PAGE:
“I see a bad moon a-rising
I see trouble on the way
I see earthquakes and lightnin’
I see bad times today”
— John C. Fogerty, Creedence Clearwater Revival
For a profession based on reducing anxiety and providing certainty and reassurance, many financial planners are reacting to the FASEA exam with unpredictably melodrama. A three-hour exam may create apprehension for some unused to rigorous academic examination, but, when compared to the need to complete a FASEA approved degree and the inevitable loss of grandfathered remuneration, it should barely register as a concern.
A key element of the push to ‘professionalise’ advice is the requirement that all current advisers pass FASEA”s exam before 1 January 2021. New advisers can complete the exam from now.
I appreciate that some advisers have moral and other objections to the need to sit the exam, but, performance anxiety aside, the exam does little more than test advisers’ practical knowledge of the legal and regulatory environment in which they operate and with which they are required to comply.
It would surely defy reason to suggest that competent, capable advisers – like those currently authorised by regulated entities – are incapable of understanding and practically applying Chapter 7 of the Corporations Act, the Anti-Money Laundering and Counter-Terrorism Financing Act, the Privacy Act and National Privacy Principles and the Tax Agent Services Act.
What they might not appreciate is that, if they’ve been subject to an effective monitoring and supervision regime during the course of their authorisation, they’ve already absorbed a practical understanding of a broader suite of laws then they will be tested on. While they may have absorbed their knowledge of the financial services laws by osmosis rather than deliberation, they should neither undervalue nor trivialise their knowledge.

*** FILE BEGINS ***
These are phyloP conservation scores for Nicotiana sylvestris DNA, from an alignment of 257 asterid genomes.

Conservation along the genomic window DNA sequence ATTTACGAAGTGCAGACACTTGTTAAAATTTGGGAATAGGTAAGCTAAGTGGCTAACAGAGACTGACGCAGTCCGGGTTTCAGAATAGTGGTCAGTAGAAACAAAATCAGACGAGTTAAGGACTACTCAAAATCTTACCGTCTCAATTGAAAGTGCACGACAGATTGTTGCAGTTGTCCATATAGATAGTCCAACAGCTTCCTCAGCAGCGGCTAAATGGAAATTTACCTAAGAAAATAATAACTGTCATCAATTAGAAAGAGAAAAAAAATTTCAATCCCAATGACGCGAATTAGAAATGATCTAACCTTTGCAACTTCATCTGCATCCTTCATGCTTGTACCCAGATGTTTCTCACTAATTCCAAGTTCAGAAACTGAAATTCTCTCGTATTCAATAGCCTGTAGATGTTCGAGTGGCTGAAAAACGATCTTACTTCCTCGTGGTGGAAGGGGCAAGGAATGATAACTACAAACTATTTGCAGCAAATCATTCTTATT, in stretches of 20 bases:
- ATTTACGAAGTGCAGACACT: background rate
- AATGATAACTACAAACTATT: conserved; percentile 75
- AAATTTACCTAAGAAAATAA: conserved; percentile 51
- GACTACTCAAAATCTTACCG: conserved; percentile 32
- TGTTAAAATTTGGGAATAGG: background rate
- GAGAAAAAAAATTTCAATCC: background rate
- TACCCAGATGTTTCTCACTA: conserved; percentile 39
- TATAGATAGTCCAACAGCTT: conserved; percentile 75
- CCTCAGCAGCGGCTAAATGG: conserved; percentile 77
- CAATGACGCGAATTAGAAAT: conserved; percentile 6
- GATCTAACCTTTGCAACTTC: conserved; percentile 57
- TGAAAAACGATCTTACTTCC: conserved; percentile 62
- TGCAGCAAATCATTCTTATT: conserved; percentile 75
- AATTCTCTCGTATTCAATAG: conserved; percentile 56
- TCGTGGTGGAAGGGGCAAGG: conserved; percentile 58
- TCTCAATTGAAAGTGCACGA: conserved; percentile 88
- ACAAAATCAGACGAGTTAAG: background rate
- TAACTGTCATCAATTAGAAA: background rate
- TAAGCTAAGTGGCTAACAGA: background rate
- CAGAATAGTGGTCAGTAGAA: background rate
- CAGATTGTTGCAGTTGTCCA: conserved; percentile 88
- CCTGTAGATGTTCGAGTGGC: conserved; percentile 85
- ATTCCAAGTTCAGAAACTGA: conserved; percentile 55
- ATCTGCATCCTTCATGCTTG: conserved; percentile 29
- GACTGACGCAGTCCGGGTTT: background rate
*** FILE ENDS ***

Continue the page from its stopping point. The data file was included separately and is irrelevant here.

Appreciate that if you’re competent to provide financial product advice to retail clients, you’ve got this. If you’d like more information about the scope of the examination, and a suggested reading list, FASEA’s exam guidance is a good place to start.
read fasea exam guidance
It’s been observed that the best way to undermine the performance of a superior golfer, is to congratulate them on a shot and ask them to explain how they did it.
Unconsciously competent people have acquired enough skill and experience in a task that they can do it without conscious thought. If the commentators are correct, forcing them to contemplate their process causes them to revert to an ‘explicit learning’ mode. This conscious learning mode actually undermines their confidence and their performance.
Whether it’s ‘choking’ or ‘yips’ is a matter for scientists but the takeout for competent and capable advisers may be to be confident in their competency and capability. For those that aren’t, direct your efforts to become unconsciously competent by adopting a growth mindset, committing to deliberate practice and testing your knowledge and understanding.
You should ensure that you’ve reviewed the course content before you sit the exam but you should also appreciate that, as a professional adviser, supported by a competent licensee and a highly skilled compliance team, you should already have a sound understanding of the financial services laws. Likewise, your experience dealing with retail clients and regular audits has equipped you with the practical knowledge of how to provide suitable advice, aligned to consumer interests and their biases and apprehension.